To get to Greenway House, my husband and I took a 3-hour train ride southwest from London, to Totnes. Then we took half hour taxi ride to Dartmouth, and then a half hour ferry boat ride to Greenway House. It was not as arduous as it sounds, however, because the Devon countryside is lovely, and as soon as I set foot in Dartmouth I felt myself tingle with the sense that I’d been there with Agatha Christie. So many of her stories have been set in this part of England. I have it in my mind that poor Gladys from A Pocketful of Rye was enticed to go to Torquay, though that may be wrong. But Agatha Christie herself grew up in Torquay, and this area of the country was clearly important to her. How many of her stories are set on the seaside, on coves and beaches, with pavilions. Just to give a few examples, one of the bodies in the A.B.C. Murders shows up in Churston, which is only two miles from Greenway. In Five Little Pigs, a murder occurs in a house overlooking the Dart River. And in Dead Man’s Folly, the very boat house at Greenway (pictured above) is described as the place where the first victim is discovered. (I don’t know who that man is, but he was quite pleasant.) It was so much fun to see the world that I’ve pictured in my imagination, and tomorrow I’ll discuss the woods!Read more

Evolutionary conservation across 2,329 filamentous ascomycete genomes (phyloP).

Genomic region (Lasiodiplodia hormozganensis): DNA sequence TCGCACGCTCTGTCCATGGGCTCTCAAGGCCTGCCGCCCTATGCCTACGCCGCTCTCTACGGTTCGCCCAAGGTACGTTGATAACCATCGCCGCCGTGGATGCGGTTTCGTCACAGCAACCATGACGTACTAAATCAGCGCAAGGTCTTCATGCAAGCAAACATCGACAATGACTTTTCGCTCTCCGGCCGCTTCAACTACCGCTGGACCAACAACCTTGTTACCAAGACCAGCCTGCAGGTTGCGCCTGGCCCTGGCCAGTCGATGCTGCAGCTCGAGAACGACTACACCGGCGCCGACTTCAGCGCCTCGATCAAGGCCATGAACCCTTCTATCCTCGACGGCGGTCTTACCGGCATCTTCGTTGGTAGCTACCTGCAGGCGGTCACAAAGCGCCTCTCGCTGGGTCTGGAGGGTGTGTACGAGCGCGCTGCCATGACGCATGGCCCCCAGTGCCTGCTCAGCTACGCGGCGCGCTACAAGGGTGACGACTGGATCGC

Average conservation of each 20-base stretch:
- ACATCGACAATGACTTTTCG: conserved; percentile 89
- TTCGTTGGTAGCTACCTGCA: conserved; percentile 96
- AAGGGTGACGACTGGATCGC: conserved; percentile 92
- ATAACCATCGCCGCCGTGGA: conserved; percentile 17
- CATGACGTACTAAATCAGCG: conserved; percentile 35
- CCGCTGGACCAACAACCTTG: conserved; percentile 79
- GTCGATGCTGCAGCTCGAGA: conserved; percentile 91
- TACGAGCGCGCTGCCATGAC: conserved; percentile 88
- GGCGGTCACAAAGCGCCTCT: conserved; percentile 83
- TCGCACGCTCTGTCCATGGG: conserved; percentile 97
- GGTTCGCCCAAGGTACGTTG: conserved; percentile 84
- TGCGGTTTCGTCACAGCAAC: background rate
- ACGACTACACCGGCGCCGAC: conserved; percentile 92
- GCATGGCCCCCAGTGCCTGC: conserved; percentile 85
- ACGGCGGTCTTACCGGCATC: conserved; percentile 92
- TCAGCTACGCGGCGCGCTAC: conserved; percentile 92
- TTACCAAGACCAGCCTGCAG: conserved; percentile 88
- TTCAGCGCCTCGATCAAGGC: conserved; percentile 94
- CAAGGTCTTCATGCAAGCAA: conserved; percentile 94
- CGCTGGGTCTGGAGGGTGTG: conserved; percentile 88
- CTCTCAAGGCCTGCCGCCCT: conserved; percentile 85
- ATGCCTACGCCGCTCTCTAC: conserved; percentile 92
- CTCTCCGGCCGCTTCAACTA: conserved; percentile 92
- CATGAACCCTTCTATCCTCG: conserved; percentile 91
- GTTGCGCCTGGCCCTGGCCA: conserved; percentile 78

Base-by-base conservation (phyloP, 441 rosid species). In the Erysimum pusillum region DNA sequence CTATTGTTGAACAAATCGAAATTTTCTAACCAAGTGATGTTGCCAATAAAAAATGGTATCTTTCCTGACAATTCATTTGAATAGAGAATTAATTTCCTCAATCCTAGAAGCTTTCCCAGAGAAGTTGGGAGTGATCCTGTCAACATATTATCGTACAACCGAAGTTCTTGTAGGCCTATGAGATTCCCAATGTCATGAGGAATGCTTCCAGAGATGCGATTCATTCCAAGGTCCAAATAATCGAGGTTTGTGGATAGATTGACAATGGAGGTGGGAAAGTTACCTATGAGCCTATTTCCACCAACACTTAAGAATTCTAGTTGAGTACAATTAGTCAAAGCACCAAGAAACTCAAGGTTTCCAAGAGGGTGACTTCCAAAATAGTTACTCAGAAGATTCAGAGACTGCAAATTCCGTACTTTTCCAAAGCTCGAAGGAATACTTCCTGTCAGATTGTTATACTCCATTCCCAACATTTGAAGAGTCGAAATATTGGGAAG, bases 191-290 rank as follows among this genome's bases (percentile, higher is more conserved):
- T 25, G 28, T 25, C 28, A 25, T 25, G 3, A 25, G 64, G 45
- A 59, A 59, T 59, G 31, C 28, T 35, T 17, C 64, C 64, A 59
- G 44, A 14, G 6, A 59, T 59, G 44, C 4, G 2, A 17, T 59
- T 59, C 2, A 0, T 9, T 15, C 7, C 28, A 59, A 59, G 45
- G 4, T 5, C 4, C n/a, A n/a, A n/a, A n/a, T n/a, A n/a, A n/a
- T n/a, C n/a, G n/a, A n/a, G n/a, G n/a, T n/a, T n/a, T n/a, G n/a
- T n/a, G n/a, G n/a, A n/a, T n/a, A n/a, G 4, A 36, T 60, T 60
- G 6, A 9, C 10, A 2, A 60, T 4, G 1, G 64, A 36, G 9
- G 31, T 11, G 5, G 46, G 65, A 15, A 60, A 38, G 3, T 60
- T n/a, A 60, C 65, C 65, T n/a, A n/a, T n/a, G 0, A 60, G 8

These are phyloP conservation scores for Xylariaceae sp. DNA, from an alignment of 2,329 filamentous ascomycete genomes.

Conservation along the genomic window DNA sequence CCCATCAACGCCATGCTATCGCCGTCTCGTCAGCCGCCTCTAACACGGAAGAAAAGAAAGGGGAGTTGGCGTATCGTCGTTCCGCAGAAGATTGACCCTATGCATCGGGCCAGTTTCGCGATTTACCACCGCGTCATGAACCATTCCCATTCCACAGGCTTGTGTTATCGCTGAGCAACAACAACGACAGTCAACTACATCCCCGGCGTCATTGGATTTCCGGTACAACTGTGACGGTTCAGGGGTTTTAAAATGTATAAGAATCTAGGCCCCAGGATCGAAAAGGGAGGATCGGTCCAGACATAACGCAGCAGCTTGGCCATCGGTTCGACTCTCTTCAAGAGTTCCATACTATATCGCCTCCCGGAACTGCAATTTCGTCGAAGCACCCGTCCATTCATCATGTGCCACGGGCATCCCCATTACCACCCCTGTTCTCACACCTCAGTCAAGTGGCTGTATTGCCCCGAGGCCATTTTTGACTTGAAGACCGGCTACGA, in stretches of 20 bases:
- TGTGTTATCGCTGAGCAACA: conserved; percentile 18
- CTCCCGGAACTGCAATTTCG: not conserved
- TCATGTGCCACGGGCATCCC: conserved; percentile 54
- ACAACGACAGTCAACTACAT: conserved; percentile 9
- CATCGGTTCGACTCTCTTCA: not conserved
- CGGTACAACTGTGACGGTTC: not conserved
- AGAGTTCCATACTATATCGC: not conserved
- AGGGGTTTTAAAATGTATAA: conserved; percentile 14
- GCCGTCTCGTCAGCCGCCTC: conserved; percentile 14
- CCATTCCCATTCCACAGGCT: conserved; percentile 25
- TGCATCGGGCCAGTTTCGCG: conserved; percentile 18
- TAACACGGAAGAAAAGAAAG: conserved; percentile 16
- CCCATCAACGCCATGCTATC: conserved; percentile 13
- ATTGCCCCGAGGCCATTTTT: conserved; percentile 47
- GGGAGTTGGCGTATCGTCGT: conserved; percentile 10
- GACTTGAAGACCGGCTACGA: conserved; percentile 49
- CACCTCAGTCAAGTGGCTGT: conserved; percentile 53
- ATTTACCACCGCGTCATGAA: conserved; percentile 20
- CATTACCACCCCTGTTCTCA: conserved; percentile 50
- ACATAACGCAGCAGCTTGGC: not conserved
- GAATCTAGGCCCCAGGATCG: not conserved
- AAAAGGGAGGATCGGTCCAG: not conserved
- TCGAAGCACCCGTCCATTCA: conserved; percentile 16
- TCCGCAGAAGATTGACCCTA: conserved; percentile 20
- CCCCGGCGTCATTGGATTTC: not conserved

One of my favorite rooms at Greenway House was the dining room. Here was where Agatha Christie celebrated holidays with her husband, the archaeologist Max Mallowan, her daughter Rosalind and her grandson, Matthew. You’ll note there’s a small pitcher in front of Agatha Christie’s seat, whereas the other settings have wine glasses. That’s because Agatha Christie was a teetotaler. Rather than alcohol, she preferred to drink Devonshire cream. (Just as a side note, I looked up the calorie count on Devonshire cream and it’s 73 calories a tablespoon!) She also liked to drink a glass or two of Devonshire cream while she wrote. Perhaps this is a secret to a long career. At one end of the dining room was this intriguing little knick knack, that I assume is a raven. The whole house is awash with knick knacks and I was told that, when the National Trust was going through the house, they uncovered Agatha Christie’s Order of the British Empire medal under a pile of books. Incidentally, there is a person who has the job of being a Writer-in-Residence at Greenway House and she is leading a writing workshop in which writers will be prompted to use objects in Agatha Christie’s collection as a starting point for their stories. How fabulous is that? Another lovely room was upstairs, where there is a collection of Agatha Christie’s first editions. I tried to find her typewriter, but the guide told me that she preferred to speak into a Dictaphone. Greenway House was where she went to relax after writing books. So not a lot of writing took place there. There’s also a closet full of her dresses and hats. Tomorrow I’ll discuss where murder took place at Greenway!Read more